Recommendation: Take your sources seriously. Your reference list and bibliography not only show your trail of research but also your credibility as a researcher and that your work can be relied upon, not only for your examiners but also for anyone else that decides to pick it up. If you don't feel like you can handle compiling a satisfactory bibliography, opt to buy research papers online. That will guarantee that you get a high grade.
Lousy writing, spelling, and grammar errors
It's true that writing style and structure may be one of the last things on your mind when constructing a dissertation, but as with most things — presentation counts. An excellent collection of ideas and findings can easily be misinterpreted and poorly marked due to silly spelling or grammar mistakes.
Along with this, faulty paragraph and sentence structure can severely impact the fluidity of your paper and make it difficult to read or follow. Knowing how to construct compelling paragraphs and select appropriate organizational structures may not go into a manual on thesis writing, but is still a significant aspect of presentation and should not be overlooked.
Recommendation: Pick up a basic book on writing mechanics and style to either refresh your memory or improve your current skills. In addition to proofreading programs, enlist a professional editor to revise your work before submission.
Skimping out on the conclusion
It's definitely very tempting to provide a short, insufficient conclusion at the end of a very long piece of work. The temptation probably stems from exhaustion and being at a loss for inspiring thoughts. Despite your lack of enthusiasm, your conclusion still needs to match the rest of your paper. When considering the size of your thesis, your introduction, as well as your conclusion, should do an excellent job of balancing out the main body that surrounds it.
So what should a conclusion accomplish? Your conclusion must, at the very least, summarize all the major points expressed in your paper (which is a lot), indicate any key findings and specific contributions to the field, leave a final impression with the reader that indicates the level of significance and merit of your overall work, and make considerable recommendations for further research.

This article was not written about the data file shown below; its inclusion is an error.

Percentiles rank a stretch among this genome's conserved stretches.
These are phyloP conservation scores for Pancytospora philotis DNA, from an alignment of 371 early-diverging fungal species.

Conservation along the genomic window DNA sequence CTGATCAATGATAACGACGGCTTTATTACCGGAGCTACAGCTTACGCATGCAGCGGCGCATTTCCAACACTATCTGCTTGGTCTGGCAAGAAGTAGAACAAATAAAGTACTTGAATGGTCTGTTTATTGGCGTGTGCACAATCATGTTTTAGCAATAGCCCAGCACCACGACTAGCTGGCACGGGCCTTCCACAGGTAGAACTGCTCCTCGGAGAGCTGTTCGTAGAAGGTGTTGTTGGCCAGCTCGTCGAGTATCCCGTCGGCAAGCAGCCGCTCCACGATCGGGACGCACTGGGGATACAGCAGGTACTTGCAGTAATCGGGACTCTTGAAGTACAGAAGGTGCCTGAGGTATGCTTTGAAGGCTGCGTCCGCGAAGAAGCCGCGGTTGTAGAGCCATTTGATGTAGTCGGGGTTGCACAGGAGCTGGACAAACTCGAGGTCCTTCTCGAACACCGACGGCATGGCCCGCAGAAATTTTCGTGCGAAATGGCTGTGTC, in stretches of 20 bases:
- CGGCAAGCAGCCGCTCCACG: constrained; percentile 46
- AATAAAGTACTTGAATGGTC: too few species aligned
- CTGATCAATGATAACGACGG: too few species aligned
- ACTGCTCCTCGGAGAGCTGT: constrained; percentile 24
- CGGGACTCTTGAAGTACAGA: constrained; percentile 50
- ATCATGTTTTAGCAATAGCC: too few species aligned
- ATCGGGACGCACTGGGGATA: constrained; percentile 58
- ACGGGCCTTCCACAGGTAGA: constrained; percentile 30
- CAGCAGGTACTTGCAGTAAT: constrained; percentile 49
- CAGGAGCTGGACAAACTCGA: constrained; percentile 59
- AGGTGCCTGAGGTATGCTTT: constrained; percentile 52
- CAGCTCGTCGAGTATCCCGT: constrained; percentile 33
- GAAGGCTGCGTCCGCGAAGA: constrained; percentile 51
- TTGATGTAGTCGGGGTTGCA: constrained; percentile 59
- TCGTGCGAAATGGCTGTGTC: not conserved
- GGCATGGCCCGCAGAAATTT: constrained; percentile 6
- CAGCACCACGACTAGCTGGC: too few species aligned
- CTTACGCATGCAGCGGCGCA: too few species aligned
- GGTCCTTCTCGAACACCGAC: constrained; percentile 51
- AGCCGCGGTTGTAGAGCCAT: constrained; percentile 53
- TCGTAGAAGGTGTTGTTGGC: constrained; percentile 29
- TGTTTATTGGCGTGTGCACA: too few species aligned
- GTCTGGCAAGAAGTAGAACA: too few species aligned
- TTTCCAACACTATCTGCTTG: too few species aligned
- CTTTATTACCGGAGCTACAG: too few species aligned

Recommendation: Try to include all of the elements of a successful conclusion and treat it like any other major component of your paper. To emphasize this point, try and start writing the conclusion before completing the rest of the paper, so when it comes time to finalize it, a good portion of the work will be already done.
In addition to the common mistakes mentioned, another very prevalent and serious fault in thesis construction is topic selection. Long before any structural problems can occur, many students start off by selecting broad, unmanageable topics. Common and often broad topics are nice to work with because they offer an abundance of information. For instance, 'Gender differences and emotional development' for a psychology paper, or 'Legal challenges to limited liability' for a law paper.
But the major problem with these topics is that most students will not be able to capture all that they comprise in the scope of their dissertation. This, above all other things, is an important pitfall to avoid. Select a narrow, reasonable topic (generally small dissertations fair better) that can properly be examined and presented in the time frame allotted and with the available sources.